If you thought spending Golden Week in China was hell, try spending it in cramped rooms inside an airport.
Over the National Day holiday, more than 100 Chinese tourists were denied entry to the popular South Korean resort island of Jeju. Tourists claim that after being denied entry they were told by customs officers that they could either purchase new tickets back home or wait for their return flights inside the airport.
At the airport, tourists told Chinese media that they were restricted to only certain rooms, forced to sleep in a room bare of anything except for electrical outlets to charge their phones (mandated by Geneva Convention) — no beds, pillows, sheets, sleeping bags or mattresses.
As for food, tourists say that that they had to pay 50 yuan for set meals of bland airport food.
Some travelers lived like that for more than five days while waiting for their flight home.
Pictures and videos of the Chinese tourists’ basic living conditions have gone viral on Chinese social media, provoking outrage from netizens and calls for Chinese tourists to boycott the island.
This whole thing comes as quite the surprise considering that Jeju Island has a well known 30-day, visa-free policy for Chinese tourists, who make up the vast majority of the island’s visitors. Implemented in 2008, the controversial policy has turned the island into a Chinese tourism gold mine, but it has also led to an increase in crime.
One of the stranded Chinese tourist surnamed Zhang told reporters that he had been denied entry to Jeju because he had not printed out a confirmation from the hotel after booking a five-day tour of the island for himself and his wife online. The report fails to add why Zhang couldn’t have simply printed out the tickets at the airport.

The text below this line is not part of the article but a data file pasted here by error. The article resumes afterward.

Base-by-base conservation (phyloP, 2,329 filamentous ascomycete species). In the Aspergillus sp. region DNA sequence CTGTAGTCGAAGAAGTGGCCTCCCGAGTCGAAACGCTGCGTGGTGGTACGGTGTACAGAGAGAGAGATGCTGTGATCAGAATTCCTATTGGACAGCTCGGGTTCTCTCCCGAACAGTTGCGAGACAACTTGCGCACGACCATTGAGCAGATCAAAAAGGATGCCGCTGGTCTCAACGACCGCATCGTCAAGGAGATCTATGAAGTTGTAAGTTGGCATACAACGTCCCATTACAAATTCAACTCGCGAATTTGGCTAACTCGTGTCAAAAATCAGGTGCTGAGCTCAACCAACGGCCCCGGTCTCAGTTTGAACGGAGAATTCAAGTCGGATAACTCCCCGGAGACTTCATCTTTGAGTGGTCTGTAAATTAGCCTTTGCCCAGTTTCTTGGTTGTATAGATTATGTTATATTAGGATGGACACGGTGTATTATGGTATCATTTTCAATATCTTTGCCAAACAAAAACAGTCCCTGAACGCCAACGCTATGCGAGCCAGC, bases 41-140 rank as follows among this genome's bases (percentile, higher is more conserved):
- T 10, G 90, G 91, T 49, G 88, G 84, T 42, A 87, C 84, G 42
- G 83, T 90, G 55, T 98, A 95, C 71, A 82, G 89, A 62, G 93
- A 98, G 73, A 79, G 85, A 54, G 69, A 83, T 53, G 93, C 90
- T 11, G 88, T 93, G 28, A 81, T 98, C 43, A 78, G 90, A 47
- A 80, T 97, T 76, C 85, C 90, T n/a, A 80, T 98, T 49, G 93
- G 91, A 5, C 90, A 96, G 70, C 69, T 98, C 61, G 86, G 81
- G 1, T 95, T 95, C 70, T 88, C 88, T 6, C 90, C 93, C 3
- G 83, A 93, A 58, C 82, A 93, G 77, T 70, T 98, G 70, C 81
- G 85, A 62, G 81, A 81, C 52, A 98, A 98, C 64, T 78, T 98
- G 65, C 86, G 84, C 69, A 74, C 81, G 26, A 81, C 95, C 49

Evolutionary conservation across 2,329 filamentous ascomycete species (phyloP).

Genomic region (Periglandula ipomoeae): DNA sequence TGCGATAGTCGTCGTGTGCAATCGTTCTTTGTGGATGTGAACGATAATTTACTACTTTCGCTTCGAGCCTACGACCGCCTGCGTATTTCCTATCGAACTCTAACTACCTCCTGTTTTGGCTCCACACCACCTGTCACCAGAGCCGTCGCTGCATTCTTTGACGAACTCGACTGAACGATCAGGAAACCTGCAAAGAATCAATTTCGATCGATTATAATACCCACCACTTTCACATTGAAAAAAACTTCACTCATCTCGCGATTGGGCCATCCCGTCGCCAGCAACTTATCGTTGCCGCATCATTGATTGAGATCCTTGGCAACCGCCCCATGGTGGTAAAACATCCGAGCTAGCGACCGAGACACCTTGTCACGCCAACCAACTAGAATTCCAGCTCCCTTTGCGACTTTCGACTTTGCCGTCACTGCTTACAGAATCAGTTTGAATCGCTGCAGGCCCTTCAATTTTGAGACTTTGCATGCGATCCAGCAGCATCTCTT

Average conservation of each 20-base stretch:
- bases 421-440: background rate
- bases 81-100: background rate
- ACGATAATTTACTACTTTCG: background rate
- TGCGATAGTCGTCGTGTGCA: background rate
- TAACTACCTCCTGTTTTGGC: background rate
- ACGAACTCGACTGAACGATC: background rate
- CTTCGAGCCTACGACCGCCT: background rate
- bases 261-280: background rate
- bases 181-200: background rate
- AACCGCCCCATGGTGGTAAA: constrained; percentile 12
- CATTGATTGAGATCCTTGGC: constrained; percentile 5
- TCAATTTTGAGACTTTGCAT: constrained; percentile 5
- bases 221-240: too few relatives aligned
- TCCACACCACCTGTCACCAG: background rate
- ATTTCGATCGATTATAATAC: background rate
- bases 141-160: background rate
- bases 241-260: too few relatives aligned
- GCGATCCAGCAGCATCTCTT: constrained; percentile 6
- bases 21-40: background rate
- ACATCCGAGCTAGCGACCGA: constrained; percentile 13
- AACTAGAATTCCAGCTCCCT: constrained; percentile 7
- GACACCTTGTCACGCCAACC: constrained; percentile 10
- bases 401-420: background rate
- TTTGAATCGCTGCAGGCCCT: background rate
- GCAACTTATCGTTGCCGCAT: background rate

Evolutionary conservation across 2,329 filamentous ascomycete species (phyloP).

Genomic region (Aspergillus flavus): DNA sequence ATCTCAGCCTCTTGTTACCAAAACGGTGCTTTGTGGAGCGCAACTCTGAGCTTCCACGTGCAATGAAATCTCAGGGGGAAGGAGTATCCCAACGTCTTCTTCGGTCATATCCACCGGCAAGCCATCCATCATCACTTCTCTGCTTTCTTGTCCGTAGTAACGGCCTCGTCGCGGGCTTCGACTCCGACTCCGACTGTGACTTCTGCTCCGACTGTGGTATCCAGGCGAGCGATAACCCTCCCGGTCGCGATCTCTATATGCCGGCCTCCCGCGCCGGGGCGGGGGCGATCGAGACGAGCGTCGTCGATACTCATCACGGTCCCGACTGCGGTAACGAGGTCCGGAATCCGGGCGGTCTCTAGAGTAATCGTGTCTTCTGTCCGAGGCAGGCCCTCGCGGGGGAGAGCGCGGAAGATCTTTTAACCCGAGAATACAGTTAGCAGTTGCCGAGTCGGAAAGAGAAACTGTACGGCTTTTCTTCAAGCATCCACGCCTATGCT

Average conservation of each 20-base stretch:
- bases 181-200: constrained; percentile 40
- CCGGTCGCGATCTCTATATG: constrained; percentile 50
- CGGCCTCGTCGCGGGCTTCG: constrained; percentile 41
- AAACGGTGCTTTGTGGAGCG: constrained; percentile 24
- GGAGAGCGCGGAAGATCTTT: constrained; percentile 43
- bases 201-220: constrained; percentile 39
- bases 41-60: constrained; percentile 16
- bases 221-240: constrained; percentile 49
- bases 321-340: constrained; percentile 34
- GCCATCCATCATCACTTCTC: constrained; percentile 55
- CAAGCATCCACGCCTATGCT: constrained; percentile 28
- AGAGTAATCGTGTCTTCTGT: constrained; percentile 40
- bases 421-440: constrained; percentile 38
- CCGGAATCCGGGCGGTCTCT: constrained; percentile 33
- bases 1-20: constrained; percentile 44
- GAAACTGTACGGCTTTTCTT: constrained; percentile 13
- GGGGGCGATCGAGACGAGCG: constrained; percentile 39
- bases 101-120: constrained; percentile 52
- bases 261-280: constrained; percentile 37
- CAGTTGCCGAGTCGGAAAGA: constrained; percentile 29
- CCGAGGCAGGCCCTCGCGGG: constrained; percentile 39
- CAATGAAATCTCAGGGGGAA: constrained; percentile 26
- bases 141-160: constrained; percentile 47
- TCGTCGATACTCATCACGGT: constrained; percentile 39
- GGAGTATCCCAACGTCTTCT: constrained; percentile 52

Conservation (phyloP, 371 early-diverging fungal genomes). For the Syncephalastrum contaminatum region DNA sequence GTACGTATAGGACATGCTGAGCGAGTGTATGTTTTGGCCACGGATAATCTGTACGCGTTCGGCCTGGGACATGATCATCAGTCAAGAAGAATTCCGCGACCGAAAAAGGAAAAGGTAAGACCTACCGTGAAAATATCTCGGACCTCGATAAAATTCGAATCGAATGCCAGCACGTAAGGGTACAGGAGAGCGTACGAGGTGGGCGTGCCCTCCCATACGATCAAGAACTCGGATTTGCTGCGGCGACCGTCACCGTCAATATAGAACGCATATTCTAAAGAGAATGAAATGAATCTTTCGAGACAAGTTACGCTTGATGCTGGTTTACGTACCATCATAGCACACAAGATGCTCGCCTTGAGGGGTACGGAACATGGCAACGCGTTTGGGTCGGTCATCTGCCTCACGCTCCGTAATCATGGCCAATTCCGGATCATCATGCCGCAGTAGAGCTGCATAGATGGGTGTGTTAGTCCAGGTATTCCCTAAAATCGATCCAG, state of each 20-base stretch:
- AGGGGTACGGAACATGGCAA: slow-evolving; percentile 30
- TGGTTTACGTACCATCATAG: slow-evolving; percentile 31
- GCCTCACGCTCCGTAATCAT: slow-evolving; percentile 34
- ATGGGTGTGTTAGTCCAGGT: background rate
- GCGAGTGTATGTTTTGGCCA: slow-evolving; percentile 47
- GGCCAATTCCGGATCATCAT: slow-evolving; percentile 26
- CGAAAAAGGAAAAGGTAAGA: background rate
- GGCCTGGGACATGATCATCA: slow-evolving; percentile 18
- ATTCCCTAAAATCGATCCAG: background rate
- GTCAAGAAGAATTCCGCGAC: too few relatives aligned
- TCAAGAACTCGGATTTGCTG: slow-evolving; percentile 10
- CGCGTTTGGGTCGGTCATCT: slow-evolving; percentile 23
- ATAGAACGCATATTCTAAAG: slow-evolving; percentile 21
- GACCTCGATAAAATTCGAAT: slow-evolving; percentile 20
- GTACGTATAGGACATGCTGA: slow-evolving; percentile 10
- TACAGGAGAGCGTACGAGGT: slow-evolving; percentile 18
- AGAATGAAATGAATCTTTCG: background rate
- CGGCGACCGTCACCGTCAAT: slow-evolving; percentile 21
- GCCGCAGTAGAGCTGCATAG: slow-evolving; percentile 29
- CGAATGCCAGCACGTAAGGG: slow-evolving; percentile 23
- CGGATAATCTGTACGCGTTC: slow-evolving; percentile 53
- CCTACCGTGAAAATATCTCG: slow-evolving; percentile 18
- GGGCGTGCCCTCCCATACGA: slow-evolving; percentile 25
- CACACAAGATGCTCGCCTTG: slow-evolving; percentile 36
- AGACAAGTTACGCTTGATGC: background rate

It’s also not clear if the island’s authorities are cracking down on Chinese tourists due to a pair of explosive incidents last month and intense pressure from the public. In early September, a group of rowdy Chinese tourists beat up a restaurant owner on the island after she told them not to bring in drinks from outside. One week later, a Chinese tourist stabbed a Korean woman to death as she was praying at a local chapel because she reminded him of his ex-wife.
Following these unfortunate incidents, over 11,000 locals signed a petition calling for an end to visa-free entry for Chinese tourists; however, Governor Won Hee-ryong has dismissed the possibility that the program would be canceled.
According to Sina, 1,000 visitors every month are denied entry to Jeju, so it’s unclear if anything has really changed.
During the holiday, the Chinese consulate-general in Jeju worked with South Korean authorities to try and sort out the problems. Still, it seems that many tourists had no choice but to spent their vacation stuck inside an airport. The consulate-general has warned Chinese travelers that they must provide valid passports, itinerary and accommodation information in order to enter the island.
[Images via Sina]